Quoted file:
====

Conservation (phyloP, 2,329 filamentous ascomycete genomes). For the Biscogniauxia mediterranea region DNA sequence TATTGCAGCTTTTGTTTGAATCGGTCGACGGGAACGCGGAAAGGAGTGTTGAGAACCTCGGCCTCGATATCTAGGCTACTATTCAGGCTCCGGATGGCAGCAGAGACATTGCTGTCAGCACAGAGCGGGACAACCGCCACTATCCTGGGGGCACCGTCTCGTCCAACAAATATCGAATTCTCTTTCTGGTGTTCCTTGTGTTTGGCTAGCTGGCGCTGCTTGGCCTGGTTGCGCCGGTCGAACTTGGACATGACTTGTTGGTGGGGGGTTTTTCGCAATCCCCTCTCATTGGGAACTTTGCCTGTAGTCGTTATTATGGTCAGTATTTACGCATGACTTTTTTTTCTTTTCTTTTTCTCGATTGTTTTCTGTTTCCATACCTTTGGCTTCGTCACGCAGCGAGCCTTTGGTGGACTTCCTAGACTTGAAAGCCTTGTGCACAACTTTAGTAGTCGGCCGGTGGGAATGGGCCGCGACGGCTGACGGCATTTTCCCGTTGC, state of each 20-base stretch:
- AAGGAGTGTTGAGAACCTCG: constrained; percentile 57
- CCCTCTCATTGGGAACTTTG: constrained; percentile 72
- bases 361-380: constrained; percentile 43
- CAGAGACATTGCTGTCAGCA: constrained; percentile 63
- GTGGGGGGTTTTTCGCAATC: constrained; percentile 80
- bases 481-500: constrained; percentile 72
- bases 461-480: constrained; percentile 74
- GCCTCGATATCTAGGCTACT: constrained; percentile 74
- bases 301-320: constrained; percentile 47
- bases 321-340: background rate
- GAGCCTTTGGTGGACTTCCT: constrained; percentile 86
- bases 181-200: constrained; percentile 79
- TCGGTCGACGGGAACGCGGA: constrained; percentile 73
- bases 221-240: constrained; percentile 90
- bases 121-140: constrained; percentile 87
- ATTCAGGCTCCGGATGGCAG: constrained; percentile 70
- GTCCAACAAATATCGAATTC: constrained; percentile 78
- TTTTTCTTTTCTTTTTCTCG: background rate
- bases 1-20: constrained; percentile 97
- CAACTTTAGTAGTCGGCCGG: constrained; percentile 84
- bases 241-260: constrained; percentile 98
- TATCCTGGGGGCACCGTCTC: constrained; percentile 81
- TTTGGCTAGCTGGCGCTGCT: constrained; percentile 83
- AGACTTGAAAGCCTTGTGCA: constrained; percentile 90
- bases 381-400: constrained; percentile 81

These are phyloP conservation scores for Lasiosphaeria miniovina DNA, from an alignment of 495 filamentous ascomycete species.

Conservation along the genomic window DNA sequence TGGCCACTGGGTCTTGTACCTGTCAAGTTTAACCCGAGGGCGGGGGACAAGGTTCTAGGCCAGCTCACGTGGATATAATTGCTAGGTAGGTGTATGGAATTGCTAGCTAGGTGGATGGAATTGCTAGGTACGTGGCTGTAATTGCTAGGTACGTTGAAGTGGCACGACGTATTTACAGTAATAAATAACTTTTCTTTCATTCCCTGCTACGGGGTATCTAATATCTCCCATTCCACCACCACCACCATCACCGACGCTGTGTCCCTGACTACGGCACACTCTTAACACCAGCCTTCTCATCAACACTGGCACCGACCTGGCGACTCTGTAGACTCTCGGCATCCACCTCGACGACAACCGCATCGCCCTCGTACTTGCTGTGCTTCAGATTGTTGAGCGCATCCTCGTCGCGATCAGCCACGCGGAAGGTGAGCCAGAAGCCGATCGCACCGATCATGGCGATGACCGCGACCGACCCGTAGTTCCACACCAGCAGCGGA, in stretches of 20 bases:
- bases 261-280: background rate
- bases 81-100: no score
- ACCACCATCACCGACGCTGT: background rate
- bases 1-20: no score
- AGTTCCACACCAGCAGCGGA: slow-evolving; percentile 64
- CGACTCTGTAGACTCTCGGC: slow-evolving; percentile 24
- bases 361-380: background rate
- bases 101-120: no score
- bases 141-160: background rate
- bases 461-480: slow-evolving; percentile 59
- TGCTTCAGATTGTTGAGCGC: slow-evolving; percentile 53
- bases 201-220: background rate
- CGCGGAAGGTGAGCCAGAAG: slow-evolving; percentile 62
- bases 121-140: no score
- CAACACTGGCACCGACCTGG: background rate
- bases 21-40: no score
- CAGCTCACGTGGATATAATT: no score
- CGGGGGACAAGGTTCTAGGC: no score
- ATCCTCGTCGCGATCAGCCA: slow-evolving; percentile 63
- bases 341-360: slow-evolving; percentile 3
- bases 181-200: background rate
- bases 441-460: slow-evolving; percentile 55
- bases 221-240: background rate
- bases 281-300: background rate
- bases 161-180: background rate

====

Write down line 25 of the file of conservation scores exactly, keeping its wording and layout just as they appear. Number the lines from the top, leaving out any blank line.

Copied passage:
- AGACTTGAAAGCCTTGTGCA: constrained; percentile 90